I was going to do a passionate denunciation of the recently passed detainee bill, but I'm now not sure that what I thought was its most outrageous aspect is actually in there. Nonetheless, there is plenty I either dislike or am queasy about. Although the question of how to interrogate suspected terrorists, and what to do with them afterwards, is not easy either conceptually or morally (or legally).
I'll post more analysis when I have time and energy, but on the subject of the statute's removing federal court habeas corpus jurisdiction and otherwise restricting federal judicial review:
--I gather the issue of when non-citizens have habeas corpus rights may be complex, or maybe I just haven't seen the right sources explaining it.
--Whatever the scope of habeas corpus, the Constitution says it can't be suspended except in cases of rebellion or invasion. Neither of which is happening. The Constitution (Article III, Section 2., second paragraph) does say that the U.S. Supreme Court has appellate jurisdiction, as to both laws and fact, over a host of matters "with such Exceptions, and under such Regulations as the Congress shall make." Lower federal courts exist only "as the Congress may from time to time ordain and establish" same -- which could be read to allow that they be established with the same sorts of "Exceptions". Also, it's not entirely clear that the Founders intended the U.S. Supreme Court to have the power to declare statutes unconstitutional. HOWEVER -- now that we have hundreds of years of case law saying that the federal courts do have that power, then it seems to me we cannot read Article III, section 2. as making it perfectly OK for Congress and the Executive Branch to conspire to pass unconstitutional laws by prohibiting the courts from calling them on it.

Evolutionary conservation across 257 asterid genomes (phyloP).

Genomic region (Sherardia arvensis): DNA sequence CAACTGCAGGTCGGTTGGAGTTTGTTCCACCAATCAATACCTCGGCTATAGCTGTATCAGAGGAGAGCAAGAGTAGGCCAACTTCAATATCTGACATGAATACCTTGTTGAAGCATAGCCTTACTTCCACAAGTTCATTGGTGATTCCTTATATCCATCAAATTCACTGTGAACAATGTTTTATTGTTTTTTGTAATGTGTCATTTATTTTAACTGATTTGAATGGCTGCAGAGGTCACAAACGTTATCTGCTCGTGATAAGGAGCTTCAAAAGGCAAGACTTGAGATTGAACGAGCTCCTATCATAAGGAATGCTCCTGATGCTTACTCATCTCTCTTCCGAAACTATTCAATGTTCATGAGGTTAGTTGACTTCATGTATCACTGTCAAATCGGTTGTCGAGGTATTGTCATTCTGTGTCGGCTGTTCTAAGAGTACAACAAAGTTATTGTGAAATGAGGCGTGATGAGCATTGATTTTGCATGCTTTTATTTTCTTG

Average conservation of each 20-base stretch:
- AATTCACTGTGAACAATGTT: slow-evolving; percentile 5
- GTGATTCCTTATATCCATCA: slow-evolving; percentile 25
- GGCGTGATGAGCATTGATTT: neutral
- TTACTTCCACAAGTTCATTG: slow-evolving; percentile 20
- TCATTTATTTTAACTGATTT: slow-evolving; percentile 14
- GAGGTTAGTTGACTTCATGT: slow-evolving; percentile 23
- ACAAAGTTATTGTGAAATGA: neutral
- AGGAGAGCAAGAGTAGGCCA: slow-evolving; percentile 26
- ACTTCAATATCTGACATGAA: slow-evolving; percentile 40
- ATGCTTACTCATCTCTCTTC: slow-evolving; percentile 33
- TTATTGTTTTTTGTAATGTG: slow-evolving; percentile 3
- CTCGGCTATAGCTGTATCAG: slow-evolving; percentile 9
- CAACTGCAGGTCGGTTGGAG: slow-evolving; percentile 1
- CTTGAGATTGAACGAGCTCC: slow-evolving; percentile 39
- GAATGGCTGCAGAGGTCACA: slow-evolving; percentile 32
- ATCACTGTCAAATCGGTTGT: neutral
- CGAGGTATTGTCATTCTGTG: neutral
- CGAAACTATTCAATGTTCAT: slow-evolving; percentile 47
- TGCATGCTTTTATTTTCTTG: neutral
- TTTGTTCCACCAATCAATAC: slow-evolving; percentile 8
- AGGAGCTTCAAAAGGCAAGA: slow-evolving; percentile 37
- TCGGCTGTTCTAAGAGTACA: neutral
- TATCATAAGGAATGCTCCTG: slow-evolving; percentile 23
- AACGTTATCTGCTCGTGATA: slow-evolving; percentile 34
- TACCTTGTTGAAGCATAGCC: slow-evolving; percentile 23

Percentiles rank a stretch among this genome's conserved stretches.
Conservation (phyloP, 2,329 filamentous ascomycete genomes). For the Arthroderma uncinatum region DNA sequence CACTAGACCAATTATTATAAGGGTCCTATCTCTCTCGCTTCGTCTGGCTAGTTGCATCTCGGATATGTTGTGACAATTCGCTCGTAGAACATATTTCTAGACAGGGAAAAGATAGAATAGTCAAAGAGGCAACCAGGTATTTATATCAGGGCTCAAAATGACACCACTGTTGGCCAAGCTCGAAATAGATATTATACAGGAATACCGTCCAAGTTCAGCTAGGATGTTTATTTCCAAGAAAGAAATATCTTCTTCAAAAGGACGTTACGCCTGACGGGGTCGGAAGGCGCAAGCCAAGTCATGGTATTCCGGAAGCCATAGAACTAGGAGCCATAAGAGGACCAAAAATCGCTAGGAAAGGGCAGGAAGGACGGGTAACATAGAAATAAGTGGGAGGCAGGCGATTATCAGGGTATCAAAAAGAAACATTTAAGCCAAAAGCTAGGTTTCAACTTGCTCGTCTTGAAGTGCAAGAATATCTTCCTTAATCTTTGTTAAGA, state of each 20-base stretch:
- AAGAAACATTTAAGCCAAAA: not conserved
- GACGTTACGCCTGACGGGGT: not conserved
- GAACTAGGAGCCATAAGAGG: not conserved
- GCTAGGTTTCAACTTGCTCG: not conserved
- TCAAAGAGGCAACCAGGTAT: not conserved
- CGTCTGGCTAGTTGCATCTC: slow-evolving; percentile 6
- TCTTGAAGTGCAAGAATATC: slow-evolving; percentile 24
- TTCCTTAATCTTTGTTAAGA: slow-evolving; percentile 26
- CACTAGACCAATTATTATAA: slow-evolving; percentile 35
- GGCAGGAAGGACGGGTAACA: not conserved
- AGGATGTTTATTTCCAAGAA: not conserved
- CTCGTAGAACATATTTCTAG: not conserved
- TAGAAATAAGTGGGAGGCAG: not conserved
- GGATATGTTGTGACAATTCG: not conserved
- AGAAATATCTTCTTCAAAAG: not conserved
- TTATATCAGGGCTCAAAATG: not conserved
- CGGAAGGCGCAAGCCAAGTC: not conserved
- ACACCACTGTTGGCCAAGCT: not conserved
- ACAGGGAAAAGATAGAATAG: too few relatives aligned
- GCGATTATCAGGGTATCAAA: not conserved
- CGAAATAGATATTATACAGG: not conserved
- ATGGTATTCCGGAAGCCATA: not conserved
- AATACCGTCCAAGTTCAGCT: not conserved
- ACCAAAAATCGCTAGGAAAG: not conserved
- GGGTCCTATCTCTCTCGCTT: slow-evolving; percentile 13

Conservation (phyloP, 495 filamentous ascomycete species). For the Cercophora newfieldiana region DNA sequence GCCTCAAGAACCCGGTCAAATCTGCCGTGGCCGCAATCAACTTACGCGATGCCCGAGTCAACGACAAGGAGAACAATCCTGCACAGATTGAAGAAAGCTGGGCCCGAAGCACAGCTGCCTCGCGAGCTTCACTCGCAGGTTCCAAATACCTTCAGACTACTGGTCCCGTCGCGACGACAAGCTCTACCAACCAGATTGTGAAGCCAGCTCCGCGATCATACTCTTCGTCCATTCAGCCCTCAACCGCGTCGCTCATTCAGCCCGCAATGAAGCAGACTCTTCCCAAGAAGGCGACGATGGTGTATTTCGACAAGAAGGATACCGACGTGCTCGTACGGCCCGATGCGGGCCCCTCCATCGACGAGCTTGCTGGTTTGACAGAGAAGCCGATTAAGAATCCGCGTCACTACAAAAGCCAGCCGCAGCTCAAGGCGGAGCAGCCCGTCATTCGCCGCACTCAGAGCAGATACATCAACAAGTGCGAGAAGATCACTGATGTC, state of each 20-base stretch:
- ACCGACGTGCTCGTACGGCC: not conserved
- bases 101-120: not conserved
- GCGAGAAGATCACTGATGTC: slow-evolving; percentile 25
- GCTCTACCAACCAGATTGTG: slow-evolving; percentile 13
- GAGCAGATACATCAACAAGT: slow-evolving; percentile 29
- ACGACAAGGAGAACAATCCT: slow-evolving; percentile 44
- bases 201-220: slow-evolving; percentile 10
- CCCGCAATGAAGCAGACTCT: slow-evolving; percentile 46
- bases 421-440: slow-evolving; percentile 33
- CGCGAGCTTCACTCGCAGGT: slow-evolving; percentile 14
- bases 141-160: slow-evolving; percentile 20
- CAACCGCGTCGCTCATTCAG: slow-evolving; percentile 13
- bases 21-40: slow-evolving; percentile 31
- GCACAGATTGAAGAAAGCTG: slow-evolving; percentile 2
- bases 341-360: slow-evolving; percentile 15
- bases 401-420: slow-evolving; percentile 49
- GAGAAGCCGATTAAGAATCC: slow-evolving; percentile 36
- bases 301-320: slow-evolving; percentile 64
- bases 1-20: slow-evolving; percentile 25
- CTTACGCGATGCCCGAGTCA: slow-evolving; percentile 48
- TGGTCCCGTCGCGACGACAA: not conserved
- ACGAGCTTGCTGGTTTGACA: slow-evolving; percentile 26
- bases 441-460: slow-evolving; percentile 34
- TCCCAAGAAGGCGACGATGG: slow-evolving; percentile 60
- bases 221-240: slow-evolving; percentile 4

By the way, appellate jursidiction as to fact is part of what the detainee statute explicitly purports to take away. Which leaves detainees without recourse if the military commission makes utterly unsupported findings of fact -- unless you can call that a legal issue, or unless the statute's own procedures say that factual findings must be supported. (I don't have the energy right now to read it through looking for the latter.)
UPDATE: a reasonable way to read the "exceptions and regulations" language is that Congress could, in some initial legislation, have done some fine-tuning of the Supreme Court's jurisdiction, as long as it didn't outright remove any of the broad categories of jurisdiction listed in Article III, sec. 2. That'd be quite a different kettle of fish from passing a statute later on that violated some part of the Constitution, and then tacking on a tailor-made exception to keep the Court from entertaining challenges to that statute.